Haines-Eitzen: The joy of being alone. What the early Christian hermits can teach us

Haines-Eitzen: The joy of being alone. What the early Christian hermits can teach us

Opinion

In today’s world, loneliness seems to have reached epidemic proportions. Countless studies have highlighted the serious and negative impact that loneliness has on our health, our sense of well-being, and our ability to thrive in an increasingly chaotic world. Most recently, the urgency of the problem led the U.K. to appoint a minister for loneliness. Here in the U.S., winter is a particularly lonely time for elderly Americans.

But loneliness (feeling alone) and solitude (being alone) are not the same thing. And lessons can be learned from those who have found solitude essential for inspiration.

In praise of solitude

Solitude – being alone – has long been praised as a necessary condition for creativity. Author Virginia Woolf, in her book “A Room of One’s Own,” offered an extended meditation on the writer’s need for solitude. So did many poets. In their writings, May Sarton (“alone one is never lonely”) and William Wordsworth (“the bliss of solitude”) were especially eloquent in their praise of solitude. Poet Marianne Moore has even argued that “the cure for loneliness is solitude.”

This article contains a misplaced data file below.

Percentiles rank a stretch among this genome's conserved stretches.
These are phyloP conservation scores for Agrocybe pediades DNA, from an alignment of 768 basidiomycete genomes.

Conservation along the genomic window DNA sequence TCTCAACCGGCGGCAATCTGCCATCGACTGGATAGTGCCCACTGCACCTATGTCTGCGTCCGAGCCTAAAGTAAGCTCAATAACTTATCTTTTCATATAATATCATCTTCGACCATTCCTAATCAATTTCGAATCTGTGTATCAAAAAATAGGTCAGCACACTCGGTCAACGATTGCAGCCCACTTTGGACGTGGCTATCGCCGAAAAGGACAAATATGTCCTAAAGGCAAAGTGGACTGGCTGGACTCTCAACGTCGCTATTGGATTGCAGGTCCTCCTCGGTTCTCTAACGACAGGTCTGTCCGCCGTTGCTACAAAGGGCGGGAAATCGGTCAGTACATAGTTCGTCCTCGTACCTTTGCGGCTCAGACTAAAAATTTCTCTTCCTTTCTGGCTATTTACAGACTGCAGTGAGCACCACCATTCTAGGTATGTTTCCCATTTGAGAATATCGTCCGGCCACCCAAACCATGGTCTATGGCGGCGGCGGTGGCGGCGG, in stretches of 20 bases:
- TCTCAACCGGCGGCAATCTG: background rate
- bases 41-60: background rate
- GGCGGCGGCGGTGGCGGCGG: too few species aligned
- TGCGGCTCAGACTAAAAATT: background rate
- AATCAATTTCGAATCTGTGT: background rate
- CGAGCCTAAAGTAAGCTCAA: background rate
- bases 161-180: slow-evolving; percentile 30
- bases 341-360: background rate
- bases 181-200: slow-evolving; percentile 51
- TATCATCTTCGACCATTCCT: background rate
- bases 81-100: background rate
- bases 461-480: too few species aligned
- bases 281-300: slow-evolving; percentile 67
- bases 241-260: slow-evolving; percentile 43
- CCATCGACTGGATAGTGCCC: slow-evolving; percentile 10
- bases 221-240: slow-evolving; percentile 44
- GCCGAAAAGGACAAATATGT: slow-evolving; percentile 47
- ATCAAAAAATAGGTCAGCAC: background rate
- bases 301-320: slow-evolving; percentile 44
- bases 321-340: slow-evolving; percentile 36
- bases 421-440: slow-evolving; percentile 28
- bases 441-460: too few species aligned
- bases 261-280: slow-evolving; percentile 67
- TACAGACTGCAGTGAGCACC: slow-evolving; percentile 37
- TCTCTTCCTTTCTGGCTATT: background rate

My research on the history of religious hermits shows that there have long been individuals who seek solitude in remote and silent places, and there are many lessons to be learned from them. The etymological history of the word “hermit” is itself telling: “Hermit” comes from an ancient Greek word, “eremos,” that means both a desolate and lonely place and a state of being alone.

Hermits exist in many of the world’s major religious traditions: They are individuals who choose temporary or permanent solitude in remote and isolated locations, such as mountains, caves and deserts. These locations are frequently depicted as sites for revelation and transformation.

Romantic longing of solitude

The emergence of hermits in early Christianity is particularly striking.

This article continues at [TheConversation.com] What the joyous solitude of early hermits can teach us about being alone

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